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Leeds Mercury, 22 September, 1804. On the Parminter sisters and A la Ronde see K. Bagshaw, ‘Parminter, Jane (1750–1811)’, Oxford Dictionary of National Biography (Oxford, 2004); H. Mellor, A La Ronde, Devon (National Trust Guide, 1991, 1997); D. R. Barber, A Short History of the Mary Parminter Charity Known as the Point in View Trust (Plymouth, 1935). The verse is in Stirling, The Ways of Yesterday, p.128.

Chapter Two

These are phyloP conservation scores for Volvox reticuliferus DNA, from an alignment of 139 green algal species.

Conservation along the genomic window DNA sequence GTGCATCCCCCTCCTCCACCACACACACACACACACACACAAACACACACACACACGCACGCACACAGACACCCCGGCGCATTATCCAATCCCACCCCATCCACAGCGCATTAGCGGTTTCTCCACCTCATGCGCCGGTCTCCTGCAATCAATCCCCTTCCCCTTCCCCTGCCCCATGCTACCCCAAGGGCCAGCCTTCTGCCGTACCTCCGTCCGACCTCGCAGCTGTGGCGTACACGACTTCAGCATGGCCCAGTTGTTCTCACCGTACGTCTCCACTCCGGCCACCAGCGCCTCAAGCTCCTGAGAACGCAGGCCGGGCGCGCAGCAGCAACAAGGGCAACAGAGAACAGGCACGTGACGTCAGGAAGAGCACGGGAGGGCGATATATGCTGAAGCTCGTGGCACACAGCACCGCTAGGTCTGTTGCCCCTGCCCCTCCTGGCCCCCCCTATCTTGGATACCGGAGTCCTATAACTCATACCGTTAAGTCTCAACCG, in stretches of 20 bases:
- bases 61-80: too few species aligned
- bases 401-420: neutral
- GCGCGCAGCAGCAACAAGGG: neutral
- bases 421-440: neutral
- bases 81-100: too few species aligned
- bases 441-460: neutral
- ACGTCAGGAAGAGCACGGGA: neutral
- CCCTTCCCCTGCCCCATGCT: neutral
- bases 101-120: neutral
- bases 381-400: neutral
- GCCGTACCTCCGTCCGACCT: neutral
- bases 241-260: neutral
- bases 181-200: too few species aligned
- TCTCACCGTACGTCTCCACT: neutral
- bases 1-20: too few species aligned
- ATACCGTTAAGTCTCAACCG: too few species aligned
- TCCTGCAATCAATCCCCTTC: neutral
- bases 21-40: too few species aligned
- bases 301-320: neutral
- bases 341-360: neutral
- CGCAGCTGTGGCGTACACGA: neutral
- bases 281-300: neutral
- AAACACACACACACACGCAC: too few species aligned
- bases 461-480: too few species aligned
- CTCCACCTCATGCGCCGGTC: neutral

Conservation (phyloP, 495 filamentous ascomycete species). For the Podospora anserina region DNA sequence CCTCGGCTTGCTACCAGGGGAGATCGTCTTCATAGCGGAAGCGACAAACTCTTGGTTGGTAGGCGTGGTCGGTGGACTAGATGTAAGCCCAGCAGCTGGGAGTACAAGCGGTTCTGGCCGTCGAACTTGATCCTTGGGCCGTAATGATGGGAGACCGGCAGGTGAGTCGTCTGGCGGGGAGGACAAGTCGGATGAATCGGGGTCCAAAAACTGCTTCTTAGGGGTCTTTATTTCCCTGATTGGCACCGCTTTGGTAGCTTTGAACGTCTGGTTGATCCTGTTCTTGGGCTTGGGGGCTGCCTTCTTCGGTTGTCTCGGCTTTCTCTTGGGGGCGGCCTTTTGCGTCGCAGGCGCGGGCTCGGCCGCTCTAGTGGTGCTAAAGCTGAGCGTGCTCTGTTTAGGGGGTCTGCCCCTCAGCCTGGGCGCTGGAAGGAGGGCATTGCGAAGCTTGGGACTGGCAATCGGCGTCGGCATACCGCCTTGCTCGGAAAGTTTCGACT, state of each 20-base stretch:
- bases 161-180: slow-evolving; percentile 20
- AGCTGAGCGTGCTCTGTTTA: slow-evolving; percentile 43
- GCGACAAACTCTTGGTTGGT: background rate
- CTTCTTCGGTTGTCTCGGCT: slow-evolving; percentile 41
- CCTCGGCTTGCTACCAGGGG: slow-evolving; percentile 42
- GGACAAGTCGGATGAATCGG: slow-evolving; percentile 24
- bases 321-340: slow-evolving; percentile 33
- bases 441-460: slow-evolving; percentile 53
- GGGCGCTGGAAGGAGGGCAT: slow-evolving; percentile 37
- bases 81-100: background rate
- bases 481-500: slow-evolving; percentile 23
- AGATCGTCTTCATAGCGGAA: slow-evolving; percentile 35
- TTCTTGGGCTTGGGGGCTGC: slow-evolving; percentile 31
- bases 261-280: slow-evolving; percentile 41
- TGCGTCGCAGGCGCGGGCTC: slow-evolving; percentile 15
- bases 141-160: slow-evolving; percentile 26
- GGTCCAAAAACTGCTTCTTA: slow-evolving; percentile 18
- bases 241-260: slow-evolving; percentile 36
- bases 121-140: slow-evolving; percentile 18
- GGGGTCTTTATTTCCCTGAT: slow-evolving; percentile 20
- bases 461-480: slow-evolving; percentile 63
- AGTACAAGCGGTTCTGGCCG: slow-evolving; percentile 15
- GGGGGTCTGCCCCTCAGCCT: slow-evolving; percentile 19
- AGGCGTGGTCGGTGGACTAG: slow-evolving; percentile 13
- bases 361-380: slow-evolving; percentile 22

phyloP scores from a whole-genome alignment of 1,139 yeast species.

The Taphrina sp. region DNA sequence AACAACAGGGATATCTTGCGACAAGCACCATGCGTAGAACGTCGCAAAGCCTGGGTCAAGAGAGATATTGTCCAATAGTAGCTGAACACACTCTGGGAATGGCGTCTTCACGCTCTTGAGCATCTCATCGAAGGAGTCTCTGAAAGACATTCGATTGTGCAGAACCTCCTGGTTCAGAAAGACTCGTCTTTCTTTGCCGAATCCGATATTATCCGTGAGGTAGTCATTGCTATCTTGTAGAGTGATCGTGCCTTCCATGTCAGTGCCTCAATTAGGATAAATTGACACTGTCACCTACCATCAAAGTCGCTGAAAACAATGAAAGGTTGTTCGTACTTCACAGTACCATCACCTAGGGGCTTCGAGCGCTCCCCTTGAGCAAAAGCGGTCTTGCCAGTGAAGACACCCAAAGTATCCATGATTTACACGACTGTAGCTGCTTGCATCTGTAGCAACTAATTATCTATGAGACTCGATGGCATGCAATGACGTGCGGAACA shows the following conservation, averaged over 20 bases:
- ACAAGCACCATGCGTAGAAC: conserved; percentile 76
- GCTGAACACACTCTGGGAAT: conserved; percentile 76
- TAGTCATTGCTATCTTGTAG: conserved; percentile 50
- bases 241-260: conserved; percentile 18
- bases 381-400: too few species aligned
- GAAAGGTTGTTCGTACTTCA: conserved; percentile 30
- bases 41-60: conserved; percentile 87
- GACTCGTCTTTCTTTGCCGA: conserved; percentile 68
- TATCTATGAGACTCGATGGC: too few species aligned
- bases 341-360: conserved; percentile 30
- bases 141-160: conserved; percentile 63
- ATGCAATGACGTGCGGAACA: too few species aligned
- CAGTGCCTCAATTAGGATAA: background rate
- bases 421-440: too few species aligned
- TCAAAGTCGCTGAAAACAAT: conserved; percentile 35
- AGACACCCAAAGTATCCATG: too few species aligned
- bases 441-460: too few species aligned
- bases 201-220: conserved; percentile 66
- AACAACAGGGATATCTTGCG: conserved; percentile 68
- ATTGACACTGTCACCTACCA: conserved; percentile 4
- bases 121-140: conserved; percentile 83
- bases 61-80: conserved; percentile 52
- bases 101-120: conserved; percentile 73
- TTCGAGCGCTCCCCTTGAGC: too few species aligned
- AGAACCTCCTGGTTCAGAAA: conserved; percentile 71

n Evangelicalism, see D. W. Bebbington: Evangelicalism in Modern Britain: a History from the 1730s to the 1980s (London, 1989); W. R. Ward, The Protestant Evangelical Awakening (Cambridge, 1992); B. Hilton: The Age of Atonement: the Influence of Evangelicalism on Social and Economic Thought, 1795–1865 (Oxford, 1988) and J. Wolffe, The Expansion of Evangelicalism: The Age of Wilberforce, More, Chalmers and Finney (Downers Grove, Illinois, 2007). On John Wesley see J. Kent, Wesley and the Wesleyans (Cambridge 2002) and S. Tomkins, John Wesley: a Biography (Oxford, 2003); on Charles Simeon see H. E. Hopkins, Charles Simeon of Cambridge (London, 1977); the most recent biography of Wilberforce is W. Hague, William Wilberforce: The Life of the Great Anti-Slavery Campaigner (London, 2007) Bebbington, Evangelicalism, pp.105–8; see also D. Hempton, The Religion of the People: Methodism and Popular Religion, c.1750–1900 (London, 1996) and F. Baker, John Wesley and the Church of England (London, 1970). On the impact of Evangelicalism, se I. Bradley, The Call to Seriousness: The Evangelical Impact on the Victorians (London, 1976). On the Clapham Sect see M. M. Hennell, John Venn and the Clapham Sect (London, 1958) and S. Tomkins, The Clapham Sect: How Wilberforce’s Circle Changed Britain (Oxford,


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